While there is no doubt that the author of GMark believed Jesus to be the Messiah and
        portrays him as such, can we really take Mark's (or any other evangelist's) portrait
        of Jesus at face value?

        Yours,

        Jeffrey Gibson

        --
        Jeffrey B. Gibson, D.Phil. (Oxon.)
        7423 N. Sheridan Road #2A
        Chicago, Illinois 60626
        e-mail jgibson000@...
      • Corey W. Liknes
        ... Messiah and ... evangelist s) portrait ... I don t want to get off topic here -- but do you think the writer(s) of Q believed Jesus to be the Messiah?
        Message 3 of 7 , Sep 4, 2000
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          >
          Jeffrey Gibson wrote:

          > While there is no doubt that the author of GMark believed Jesus to be the
          Messiah and
          > portrays him as such, can we really take Mark's (or any other
          evangelist's) portrait
          > of Jesus at face value?

          I don't want to get off topic here -- but do you think the writer(s) of "Q"
          believed Jesus to be the Messiah? What about the writer of Gospel of Thomas?

          If Q's messiah and Mark's messiah are similar, then do we not have a couple
          of good, possibly early, fairly independent witnesses as to what kind of
          "messiah" we are talking about here? I would be interested to know how
          closely GTh resembles the other gospels on the question of messiahship --
          and what kind of Messiah GTh was interested in constructing.

          C. Liknes
        • Bob Schacht
          ... You are not off topic as long as you are asking the historical question: who believed what, and as long as we can accept the witness of written documents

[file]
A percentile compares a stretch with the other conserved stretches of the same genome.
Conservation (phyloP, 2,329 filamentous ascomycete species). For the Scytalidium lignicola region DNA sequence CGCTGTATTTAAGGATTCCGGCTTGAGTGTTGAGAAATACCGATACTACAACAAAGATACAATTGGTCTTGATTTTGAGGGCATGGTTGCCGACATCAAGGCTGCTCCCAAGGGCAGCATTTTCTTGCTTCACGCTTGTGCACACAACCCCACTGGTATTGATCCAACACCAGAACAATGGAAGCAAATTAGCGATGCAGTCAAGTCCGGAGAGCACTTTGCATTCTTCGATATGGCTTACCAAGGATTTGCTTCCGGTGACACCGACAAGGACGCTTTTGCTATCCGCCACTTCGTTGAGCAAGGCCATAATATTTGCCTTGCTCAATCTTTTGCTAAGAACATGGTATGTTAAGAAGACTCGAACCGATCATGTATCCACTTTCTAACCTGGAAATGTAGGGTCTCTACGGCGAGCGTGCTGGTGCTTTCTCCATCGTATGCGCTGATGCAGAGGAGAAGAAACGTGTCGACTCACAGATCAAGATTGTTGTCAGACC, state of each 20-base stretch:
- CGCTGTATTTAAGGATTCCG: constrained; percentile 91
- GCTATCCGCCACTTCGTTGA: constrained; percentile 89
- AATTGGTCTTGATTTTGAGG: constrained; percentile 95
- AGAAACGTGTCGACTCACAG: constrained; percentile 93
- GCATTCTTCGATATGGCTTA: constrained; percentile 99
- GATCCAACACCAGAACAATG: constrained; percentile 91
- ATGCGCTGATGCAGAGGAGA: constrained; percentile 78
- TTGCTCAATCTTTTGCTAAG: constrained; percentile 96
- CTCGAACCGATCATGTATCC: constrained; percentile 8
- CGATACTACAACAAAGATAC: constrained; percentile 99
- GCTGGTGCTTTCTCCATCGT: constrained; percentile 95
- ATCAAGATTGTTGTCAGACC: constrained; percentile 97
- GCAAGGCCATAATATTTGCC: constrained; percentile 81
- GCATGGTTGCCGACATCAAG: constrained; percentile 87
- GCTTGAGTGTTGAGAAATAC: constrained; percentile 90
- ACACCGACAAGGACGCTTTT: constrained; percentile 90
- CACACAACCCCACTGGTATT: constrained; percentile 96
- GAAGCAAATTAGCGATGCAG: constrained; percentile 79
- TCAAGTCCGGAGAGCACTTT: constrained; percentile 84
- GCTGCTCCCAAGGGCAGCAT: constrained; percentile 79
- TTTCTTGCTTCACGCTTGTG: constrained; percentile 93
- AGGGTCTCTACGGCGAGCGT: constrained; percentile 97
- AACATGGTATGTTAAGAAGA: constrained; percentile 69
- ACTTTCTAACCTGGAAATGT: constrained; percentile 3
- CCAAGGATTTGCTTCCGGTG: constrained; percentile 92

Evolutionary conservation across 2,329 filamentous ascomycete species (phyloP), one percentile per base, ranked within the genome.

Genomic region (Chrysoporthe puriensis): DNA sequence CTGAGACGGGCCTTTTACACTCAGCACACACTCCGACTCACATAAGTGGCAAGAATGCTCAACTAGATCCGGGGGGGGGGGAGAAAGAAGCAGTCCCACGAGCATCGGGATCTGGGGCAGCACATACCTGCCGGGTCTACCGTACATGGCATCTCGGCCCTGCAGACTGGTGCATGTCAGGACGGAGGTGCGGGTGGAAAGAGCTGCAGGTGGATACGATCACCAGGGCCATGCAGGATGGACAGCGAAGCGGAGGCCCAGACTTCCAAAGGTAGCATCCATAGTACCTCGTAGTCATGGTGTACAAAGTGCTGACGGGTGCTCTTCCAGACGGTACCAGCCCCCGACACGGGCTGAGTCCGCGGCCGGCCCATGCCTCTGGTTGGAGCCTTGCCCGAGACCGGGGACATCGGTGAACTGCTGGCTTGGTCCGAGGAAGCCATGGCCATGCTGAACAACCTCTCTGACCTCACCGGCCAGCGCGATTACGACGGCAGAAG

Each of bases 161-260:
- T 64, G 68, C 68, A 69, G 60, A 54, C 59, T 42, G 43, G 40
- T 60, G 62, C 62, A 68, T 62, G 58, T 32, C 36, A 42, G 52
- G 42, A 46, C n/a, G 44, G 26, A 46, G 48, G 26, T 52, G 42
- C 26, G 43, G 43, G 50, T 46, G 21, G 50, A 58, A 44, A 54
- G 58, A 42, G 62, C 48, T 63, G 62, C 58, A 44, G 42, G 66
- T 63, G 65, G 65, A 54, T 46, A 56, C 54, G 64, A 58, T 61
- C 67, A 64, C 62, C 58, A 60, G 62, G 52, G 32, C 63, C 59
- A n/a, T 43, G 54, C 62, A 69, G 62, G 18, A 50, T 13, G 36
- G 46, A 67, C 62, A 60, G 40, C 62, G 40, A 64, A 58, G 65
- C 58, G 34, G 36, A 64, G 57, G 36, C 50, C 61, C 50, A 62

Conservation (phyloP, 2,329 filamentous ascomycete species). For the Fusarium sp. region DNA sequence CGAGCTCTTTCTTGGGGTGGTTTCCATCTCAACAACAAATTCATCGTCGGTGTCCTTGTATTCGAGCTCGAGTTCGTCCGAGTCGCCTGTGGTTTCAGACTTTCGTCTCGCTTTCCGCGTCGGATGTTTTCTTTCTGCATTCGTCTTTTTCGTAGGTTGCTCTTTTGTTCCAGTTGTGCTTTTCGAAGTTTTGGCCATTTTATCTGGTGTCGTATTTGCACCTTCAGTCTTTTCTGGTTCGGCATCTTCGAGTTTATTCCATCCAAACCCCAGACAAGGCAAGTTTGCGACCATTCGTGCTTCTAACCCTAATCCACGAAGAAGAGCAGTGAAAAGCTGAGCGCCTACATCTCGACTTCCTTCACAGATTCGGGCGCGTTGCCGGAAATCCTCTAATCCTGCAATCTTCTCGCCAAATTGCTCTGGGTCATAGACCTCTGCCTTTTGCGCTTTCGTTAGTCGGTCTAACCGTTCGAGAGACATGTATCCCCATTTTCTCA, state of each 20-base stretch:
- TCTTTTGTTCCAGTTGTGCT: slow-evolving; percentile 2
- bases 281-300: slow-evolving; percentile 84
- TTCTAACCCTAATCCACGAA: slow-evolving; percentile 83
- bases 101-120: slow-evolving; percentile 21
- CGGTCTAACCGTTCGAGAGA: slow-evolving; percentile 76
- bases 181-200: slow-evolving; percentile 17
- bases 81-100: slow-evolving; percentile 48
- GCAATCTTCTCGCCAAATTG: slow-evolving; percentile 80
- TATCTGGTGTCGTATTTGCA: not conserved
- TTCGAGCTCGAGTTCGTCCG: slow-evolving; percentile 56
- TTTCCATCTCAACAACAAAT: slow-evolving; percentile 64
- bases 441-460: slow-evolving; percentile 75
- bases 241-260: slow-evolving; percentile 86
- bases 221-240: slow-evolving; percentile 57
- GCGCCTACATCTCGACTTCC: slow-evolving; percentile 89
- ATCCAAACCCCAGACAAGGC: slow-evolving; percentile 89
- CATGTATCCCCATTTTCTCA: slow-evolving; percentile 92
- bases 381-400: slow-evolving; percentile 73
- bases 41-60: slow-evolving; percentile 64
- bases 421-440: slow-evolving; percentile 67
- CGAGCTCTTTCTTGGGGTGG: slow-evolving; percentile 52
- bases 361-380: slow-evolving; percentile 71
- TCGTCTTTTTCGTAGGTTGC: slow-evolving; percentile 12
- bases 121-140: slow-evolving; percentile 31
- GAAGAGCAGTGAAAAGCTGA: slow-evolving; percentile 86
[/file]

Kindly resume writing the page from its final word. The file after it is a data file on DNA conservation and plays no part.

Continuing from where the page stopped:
Message 4 of 7 , Sep 4, 2000
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            At 01:39 PM 9/4/00 -0600, Corey W. Liknes wrote:

            >
            Jeffrey Gibson wrote:

            > While there is no doubt that the author of GMark believed Jesus to be the Messiah and
            > portrays him as such, can we really take Mark's (or any other
            evangelist's) portrait
            > of Jesus at face value?

            I don't want to get off topic here -- but do you think the writer(s) of "Q" believed Jesus to be the Messiah? What about the writer of Gospel of Thomas?

            You are not off topic as long as you are asking the historical question: who "believed" what, and as long as we can accept the witness of written documents as a surrogate for the author's belief statements.

            If Q's messiah and Mark's messiah are similar, then do we not have a couple of good, possibly early, fairly independent witnesses as to what kind of "messiah" we are talking about here? I would be interested to know how closely GTh resembles the other gospels on the question of messiahship -- and what kind of Messiah GTh was interested in constructing.

            These mostly seem like legitimate historical questions-- except for the question about "what kind of "messiah" we are talking about here?" In this question, you seem to be departing from the historical questions to a more problematic question about "who" Jesus was in a theological sense. Let's discern 3 kinds of questions here:
            1. What kind of messiah did various first century groups believe Jesus to be (or not be)?
            2. What kind of messiah, if any, did Jesus himself believe himself to be?
            3. Was Jesus the Messiah?